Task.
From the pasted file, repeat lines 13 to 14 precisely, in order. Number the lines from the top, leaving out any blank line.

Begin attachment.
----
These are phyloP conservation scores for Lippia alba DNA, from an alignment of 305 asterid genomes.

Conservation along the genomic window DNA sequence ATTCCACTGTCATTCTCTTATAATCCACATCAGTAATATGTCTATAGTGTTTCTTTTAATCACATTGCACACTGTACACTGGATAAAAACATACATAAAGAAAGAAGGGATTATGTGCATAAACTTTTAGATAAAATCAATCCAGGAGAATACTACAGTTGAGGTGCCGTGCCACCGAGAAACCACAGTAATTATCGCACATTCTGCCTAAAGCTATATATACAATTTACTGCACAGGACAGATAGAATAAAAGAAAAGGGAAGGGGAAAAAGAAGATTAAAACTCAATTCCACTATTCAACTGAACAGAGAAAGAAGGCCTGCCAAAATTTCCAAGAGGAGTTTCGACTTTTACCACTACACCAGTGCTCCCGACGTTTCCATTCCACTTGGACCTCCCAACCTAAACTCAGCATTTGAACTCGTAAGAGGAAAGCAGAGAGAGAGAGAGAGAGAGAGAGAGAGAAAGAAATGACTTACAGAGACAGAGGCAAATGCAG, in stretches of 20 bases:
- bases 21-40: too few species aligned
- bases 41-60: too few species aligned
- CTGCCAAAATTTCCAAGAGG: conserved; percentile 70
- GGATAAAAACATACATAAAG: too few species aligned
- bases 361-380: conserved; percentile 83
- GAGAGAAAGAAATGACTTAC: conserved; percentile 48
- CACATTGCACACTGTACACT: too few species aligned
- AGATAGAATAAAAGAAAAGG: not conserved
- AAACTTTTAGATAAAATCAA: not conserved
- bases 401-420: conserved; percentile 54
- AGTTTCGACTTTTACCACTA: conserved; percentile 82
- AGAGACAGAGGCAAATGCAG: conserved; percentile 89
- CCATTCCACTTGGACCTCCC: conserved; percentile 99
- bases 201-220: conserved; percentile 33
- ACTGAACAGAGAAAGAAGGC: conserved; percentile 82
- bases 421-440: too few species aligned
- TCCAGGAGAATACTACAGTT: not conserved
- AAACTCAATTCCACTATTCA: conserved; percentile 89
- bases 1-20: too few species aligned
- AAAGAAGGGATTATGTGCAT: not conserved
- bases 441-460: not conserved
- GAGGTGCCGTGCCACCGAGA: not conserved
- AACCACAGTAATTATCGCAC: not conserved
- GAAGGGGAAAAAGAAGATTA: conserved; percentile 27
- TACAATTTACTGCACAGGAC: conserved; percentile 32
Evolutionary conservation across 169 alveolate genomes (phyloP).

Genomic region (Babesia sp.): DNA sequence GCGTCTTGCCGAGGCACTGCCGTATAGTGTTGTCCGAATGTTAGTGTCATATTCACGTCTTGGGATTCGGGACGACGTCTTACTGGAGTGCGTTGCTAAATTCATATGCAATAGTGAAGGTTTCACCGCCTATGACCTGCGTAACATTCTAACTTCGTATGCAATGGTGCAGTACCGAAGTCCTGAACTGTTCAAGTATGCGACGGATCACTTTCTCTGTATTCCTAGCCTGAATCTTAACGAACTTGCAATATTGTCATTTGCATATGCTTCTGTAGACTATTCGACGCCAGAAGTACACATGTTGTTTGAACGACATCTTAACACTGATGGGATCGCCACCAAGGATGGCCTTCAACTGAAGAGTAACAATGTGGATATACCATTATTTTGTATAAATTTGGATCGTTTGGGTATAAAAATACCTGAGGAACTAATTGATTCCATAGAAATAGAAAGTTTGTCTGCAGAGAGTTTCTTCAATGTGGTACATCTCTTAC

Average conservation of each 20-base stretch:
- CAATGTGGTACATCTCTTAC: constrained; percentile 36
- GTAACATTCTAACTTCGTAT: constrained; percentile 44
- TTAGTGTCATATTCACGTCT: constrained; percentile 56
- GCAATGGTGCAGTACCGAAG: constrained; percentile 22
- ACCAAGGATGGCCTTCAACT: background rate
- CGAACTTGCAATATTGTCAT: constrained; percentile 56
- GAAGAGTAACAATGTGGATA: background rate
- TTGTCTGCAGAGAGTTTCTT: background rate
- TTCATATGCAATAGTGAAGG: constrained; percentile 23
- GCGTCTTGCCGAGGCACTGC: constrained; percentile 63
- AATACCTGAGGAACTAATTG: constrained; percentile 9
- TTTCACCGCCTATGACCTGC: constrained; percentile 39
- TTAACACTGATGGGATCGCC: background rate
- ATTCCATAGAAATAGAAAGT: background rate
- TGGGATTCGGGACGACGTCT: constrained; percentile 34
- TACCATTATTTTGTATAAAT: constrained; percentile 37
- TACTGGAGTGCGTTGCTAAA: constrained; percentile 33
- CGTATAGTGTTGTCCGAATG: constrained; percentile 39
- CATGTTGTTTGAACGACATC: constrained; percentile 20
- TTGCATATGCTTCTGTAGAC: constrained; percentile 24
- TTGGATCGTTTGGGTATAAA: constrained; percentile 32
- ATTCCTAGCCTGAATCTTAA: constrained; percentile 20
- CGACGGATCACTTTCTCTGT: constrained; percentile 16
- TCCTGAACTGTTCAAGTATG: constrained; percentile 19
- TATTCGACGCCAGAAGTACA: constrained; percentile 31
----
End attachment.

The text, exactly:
- AGTTTCGACTTTTACCACTA: conserved; percentile 82
- AGAGACAGAGGCAAATGCAG: conserved; percentile 89